2 Manhattan nursing home residents die with Legionnaires’ disease
At least two residents of an upper Manhattan nursing home have died with Legionnaires’ disease, and six more suspected cases of the severe pneumonia have been identified at the facility, the state Health Department said Thursday.
The outbreak at the Amsterdam Nursing Home in Morningside Heights has led authorities to launch an onsite review, according to the Health Department, and testing of the water is ongoing. Seven of the eight suspected cases emerged between Aug. 23 and Sept. 5, the government said.
The 409-bed facility has reported four total deaths, according to the Health Department, with two connected to confirmed Legionnaires’ cases and two to suspected cases.
The nursing home said one of the deaths dated to last year, and that there were seven cases total. But the Health Department described eight, all recent, without specifying dates.
Gov. Hochul said city and state officials are working together to probe the situation, and noted that it was not clear whether Legionnaires’ infections caused the deaths, or were incidentally related.
“Our Department of Health is fully engaged,” Hochul said at a Thursday news conference in lower Manhattan. “We’re checking the water sources, the pipes. Everything is under full investigation.”
The people who died were not immediately identified. Three residents were hospitalized with Legionnaires’ disease as of Thursday, the nursing home said.
The Legionella bacteria, which causes Legionnaires’ disease, was identified at the nursing home over the past few days, said Jeff Jacomowitz, a spokesman for the facility. It was not clear how the bacteria reached the nursing home’s water supply.
The bacteria can spread to people from building water systems through small breathable droplets, or, in rare cases, in drinking water that accidentally reaches someone’s lungs after it is swallowed, according to the Centers for Disease Control and Prevention.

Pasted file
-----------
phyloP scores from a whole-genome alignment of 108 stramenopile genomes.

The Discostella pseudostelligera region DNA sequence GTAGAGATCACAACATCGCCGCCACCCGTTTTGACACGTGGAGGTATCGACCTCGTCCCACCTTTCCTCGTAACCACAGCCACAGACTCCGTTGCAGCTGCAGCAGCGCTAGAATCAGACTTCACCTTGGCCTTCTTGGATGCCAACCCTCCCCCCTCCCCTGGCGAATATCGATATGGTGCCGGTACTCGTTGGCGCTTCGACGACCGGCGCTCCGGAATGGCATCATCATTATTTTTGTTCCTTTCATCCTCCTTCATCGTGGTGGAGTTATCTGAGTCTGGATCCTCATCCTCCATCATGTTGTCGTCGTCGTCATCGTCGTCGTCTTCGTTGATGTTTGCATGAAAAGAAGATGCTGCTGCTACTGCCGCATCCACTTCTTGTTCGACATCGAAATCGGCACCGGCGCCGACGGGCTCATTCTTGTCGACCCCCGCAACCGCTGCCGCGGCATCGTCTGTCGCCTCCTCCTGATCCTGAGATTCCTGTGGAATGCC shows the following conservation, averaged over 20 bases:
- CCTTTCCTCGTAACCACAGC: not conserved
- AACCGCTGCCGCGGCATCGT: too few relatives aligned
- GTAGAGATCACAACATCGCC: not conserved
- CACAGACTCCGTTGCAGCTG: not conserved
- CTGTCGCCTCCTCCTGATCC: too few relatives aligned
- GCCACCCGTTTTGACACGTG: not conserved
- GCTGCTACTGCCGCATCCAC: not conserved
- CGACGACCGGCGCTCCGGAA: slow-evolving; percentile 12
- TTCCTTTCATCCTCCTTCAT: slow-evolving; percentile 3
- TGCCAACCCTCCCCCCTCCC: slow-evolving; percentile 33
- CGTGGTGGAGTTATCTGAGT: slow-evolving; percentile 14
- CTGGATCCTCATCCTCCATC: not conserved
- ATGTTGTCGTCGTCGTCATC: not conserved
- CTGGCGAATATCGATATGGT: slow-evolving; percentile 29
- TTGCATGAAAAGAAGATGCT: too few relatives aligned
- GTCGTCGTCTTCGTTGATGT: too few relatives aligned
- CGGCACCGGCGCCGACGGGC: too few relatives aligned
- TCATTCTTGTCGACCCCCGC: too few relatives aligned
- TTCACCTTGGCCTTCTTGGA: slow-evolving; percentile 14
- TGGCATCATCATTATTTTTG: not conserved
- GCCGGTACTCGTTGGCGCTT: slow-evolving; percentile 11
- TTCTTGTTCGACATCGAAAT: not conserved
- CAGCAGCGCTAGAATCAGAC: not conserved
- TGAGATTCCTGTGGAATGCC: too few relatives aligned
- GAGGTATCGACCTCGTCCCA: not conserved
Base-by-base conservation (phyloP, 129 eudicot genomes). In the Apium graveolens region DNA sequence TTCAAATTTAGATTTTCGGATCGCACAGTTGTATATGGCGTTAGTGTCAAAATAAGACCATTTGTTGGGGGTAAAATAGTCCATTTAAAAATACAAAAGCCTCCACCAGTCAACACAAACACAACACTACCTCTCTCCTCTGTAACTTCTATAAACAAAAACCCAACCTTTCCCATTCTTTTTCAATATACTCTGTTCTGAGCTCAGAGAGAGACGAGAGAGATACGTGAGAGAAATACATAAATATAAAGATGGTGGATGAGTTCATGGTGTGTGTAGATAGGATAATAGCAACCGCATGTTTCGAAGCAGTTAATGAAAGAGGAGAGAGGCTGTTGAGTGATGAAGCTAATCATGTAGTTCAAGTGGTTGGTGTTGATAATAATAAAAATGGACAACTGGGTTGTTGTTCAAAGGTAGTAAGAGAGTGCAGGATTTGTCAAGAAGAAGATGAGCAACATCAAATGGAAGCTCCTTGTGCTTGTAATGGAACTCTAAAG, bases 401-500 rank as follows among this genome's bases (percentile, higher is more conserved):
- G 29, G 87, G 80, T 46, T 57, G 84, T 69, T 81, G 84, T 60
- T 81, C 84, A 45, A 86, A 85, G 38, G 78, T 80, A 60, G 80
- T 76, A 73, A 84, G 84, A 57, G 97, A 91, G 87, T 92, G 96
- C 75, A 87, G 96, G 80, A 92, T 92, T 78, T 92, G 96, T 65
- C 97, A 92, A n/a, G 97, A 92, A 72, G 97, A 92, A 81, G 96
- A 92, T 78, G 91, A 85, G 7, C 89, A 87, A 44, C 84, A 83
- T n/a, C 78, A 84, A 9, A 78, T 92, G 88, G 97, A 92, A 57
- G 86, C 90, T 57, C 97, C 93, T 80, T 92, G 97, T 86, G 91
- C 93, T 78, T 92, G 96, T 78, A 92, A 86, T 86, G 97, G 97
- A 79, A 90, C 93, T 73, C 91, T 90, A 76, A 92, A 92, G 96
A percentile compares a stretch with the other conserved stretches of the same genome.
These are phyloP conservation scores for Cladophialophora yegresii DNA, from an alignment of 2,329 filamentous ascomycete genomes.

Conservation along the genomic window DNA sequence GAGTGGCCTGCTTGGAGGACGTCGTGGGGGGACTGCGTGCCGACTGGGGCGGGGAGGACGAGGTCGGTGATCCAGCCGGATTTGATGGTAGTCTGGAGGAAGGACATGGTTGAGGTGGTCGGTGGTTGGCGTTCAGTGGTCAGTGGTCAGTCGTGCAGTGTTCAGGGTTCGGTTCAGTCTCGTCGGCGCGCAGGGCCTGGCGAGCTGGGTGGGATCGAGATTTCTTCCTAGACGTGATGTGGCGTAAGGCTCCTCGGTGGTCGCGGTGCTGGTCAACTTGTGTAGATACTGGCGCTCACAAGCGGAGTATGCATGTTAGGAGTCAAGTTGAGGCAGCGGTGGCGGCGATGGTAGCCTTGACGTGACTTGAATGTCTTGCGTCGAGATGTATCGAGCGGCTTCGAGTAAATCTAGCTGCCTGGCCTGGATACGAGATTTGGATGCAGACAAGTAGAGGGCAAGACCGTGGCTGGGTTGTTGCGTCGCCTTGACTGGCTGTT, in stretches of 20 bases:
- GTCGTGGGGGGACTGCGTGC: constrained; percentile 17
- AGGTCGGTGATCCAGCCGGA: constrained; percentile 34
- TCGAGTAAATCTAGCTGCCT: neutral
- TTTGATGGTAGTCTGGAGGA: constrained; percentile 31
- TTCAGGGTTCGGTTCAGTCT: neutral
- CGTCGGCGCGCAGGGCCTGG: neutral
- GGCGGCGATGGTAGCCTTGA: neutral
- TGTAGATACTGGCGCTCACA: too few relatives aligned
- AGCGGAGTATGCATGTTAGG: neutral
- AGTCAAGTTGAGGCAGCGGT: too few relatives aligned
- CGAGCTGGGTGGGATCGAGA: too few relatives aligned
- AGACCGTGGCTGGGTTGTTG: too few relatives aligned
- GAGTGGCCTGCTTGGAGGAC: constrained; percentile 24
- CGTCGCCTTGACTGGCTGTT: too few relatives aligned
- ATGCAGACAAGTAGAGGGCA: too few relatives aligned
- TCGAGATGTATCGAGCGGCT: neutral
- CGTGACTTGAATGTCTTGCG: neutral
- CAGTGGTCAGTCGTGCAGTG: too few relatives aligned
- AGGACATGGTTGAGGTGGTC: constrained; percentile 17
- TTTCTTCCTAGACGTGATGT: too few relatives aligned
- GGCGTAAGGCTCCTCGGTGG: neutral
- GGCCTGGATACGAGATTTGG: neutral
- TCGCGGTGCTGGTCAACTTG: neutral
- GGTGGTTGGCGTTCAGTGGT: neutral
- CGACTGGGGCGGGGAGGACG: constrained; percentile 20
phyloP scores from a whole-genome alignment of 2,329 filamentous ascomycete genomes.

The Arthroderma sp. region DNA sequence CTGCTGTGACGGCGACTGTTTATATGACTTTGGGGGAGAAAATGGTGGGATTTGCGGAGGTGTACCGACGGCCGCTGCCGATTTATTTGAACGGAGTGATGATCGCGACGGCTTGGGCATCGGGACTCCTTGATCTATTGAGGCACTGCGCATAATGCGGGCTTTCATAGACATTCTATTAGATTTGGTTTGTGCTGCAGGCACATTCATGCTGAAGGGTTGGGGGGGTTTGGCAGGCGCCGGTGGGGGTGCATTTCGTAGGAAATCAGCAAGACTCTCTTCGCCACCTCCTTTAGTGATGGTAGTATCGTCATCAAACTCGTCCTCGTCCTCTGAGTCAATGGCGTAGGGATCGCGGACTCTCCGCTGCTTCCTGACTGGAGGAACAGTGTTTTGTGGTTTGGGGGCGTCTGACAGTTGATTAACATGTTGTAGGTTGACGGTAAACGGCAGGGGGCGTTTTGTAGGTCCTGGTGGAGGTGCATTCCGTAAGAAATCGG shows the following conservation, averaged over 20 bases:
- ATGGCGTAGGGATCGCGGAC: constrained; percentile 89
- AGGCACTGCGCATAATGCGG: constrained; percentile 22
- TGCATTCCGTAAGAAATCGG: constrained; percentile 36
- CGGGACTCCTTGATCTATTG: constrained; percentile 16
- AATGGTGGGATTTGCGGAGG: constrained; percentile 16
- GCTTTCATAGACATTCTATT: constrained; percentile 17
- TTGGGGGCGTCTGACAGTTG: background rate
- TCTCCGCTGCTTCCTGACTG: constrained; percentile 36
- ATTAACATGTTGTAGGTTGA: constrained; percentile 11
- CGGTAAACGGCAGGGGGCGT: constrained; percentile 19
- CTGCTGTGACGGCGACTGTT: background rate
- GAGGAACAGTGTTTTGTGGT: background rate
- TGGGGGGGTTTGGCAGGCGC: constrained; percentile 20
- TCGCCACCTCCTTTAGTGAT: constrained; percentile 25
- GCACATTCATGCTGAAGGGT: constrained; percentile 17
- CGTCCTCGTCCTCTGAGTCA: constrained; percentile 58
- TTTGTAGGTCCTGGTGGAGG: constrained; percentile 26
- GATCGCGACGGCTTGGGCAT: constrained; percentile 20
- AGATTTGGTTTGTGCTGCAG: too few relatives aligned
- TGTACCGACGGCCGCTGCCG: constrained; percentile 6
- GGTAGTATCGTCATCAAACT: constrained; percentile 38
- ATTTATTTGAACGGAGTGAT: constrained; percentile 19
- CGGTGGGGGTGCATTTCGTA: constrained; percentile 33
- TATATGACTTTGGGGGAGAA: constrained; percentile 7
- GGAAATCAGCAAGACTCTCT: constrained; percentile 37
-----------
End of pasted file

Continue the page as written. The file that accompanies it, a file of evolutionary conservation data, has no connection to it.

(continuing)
Legionnaires’ disease has an estimated fatality rate of 10% and does not easily spread from person to person. Most years, New York City records between 200 and 300 cases of the disease, according to the city Health Department.
At the Amsterdam Nursing Home, residents have not been instructed to avoid the water, Jacomowitz said. But the nursing home has provided bottled water to residents as staff awaits test results, he said.
“They’re not telling them not to use the water,” Jacomowitz said Thursday. “But at the same time, they’re being proactive.”
One resident, Claire Michaels, 92, said Thursday afternoon that she did not know of any issues with the water, and that three of her friends did not, either.
“I have not heard of anything,” Michaels said by phone.
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The nursing home also said it was sending robocalls to the families of residents.
The Health Department said water restrictions — in which filters are placed on faucets, and water bottles and bathing kits are provided — have been implemented, but only in the facility’s west wing, where all the suspected cases have been identified.
“Water restrictions will remain in place until additional water culture testing for Legionella has been completed and no additional cases are identified,” Jeffrey Hammond, a Health Department spokesman, said in a statement.
The Legionnaires’ outbreak at the nursing home comes on the heels of extended water challenges at a New York City Housing Authority complex in Manhattan’s East Village.
The city said last week that a possible occurrence of Legionella had been identified in water tested at Jacob Riis Houses, a revelation that emerged after arsenic appeared to turn up in tests of taps.
The city ultimately said it believed neither substance was in the water at the complex, and blamed faulty testing for the scare.
But residents at Riis Houses went a week without tap water as officials ran tests, and tenants’ trust in the Housing Authority eroded.